These programs are becoming increasingly more common but they are just one step, in just one solution, to addressing food insecurity.  BTLT, though its work with the Merrymeeting Food Council, conducted a region-wide assessment to learn from community members what barriers they face when accessing food.  Repeated over and over again was a lack of access to transportation, feeling as if they “don’t belong” and the shame they face each time the use of a WIC voucher or SNAP card slows the line at the cash register.

The Market, understanding these concerns, is offering market tours this summer in partnership with Curtis Memorial Library and SNAP-Ed.  The goal is to make coming to the market a little less daunting for first-time visitors, especially those who feel like they may not belong.  In the past, we have offered free taxi rides to the market trying to make it easier for folks who do not have transportation, or need to consider gasoline costs every time they leave their home.

These sorts of thoughtful methods increasing accessibility to the best foods and enabling more people to participate in the thriving community that exists at the Farmers’ Market are much needed and much appreciated by the individuals that have come to rely on them.   WIC parents are able to purchase fruit that their children love, without which they would be unable to afford.

This generosity, desire to be inclusive and community problem solving is what makes the Brunswick-Topsham Land Trust Farmers’ Market; its vendors, volunteers, and shoppers so incredibly valuable.  We as a community invite everyone to join us this season, in the Market’s 20th year.

Poster Contest Winner!

Thank you to all of the artists who submitted their work for the Brunswick-Topsham Land Trust Farmers’ Market Poster Contest. We are impressed with the work you submitted and so grateful that you took the time to create these wonderful pieces of art for the Farmers’ Market!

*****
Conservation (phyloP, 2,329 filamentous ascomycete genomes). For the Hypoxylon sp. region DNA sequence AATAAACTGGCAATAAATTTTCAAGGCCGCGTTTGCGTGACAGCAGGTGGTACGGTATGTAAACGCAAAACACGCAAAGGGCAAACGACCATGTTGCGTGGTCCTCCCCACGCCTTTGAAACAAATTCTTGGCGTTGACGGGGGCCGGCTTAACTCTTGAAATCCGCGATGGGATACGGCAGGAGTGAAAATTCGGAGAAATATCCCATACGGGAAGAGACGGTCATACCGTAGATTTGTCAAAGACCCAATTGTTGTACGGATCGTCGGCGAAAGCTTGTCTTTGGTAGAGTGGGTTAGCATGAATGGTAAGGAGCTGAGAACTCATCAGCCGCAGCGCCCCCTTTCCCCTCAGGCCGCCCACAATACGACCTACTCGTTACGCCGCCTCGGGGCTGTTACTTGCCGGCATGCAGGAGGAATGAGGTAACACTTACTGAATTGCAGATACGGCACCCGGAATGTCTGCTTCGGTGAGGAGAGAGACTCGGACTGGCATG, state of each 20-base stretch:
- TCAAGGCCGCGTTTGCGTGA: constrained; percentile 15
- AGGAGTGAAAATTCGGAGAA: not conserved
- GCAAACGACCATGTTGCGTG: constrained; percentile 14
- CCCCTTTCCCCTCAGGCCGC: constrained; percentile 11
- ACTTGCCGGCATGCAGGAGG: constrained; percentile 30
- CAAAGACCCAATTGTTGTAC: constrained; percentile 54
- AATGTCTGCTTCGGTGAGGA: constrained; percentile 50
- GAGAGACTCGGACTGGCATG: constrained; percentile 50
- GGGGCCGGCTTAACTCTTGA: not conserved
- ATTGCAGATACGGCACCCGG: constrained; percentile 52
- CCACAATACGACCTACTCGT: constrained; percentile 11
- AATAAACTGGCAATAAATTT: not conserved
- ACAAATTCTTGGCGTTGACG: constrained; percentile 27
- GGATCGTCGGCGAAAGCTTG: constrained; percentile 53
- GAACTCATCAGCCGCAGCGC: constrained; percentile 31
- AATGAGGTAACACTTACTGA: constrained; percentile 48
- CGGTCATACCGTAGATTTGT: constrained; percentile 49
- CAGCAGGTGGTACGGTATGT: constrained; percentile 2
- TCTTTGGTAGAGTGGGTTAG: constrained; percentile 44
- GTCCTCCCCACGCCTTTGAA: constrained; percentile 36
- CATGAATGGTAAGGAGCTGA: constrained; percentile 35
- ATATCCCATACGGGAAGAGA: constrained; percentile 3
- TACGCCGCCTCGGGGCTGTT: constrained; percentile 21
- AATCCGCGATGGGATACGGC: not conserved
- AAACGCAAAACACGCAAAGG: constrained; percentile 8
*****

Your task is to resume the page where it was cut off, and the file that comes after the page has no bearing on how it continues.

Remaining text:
The winning piece was created by Alessia McCobb of Sound Pine Farm and ties together the Farmers’ Market’s 20th anniversary and the wide variety of vendors at our vibrant market. Congratulations, Alessia!

Artwork by Alessia McCobb, Sound Pine Farm

Thank you to all of our contestants.

We can’t wait to see what you’ll come up with next year!

Thank you for another great season at the Market!

Thank you to our 41 Market Vendors for another extraordinary market season! 

This year, people from all over the country visited the Brunswick-Topsham Land Trust Farmers’ Market. Over 20,000 cars passed through our parking lot from May through October and we saw cars from as far away as Alaska, Texas and Wyoming.

In the press, Down East Magazine named our market the Best Farmers Market in Maine, Sandy Stott wrote about his experience on the farm trails and at the market for  The Times Record, and Mary Pols wrote about dog life at the market for The Portland Press Herald.

At the Land Trust booth, we took in 58 new Land Trust memberships, completed 132 EBT transactions and welcomed 14 new EBT customers.

The Farmers’ Market has become a community within our community.  Next year we hope you’ll join us to celebrate this community’s 20th year. See you on May 4th!

In the meantime, keep your excitement for the Market alive with our Farmers’ Market Poster Contest! Click here to learn more.

No Dog Policy begins this Saturday

Please remember that the no dog policy at the Brunswick-Topsham Land Trust Farmers’ Market at Crystal Spring Farm begins this Saturday, October 6.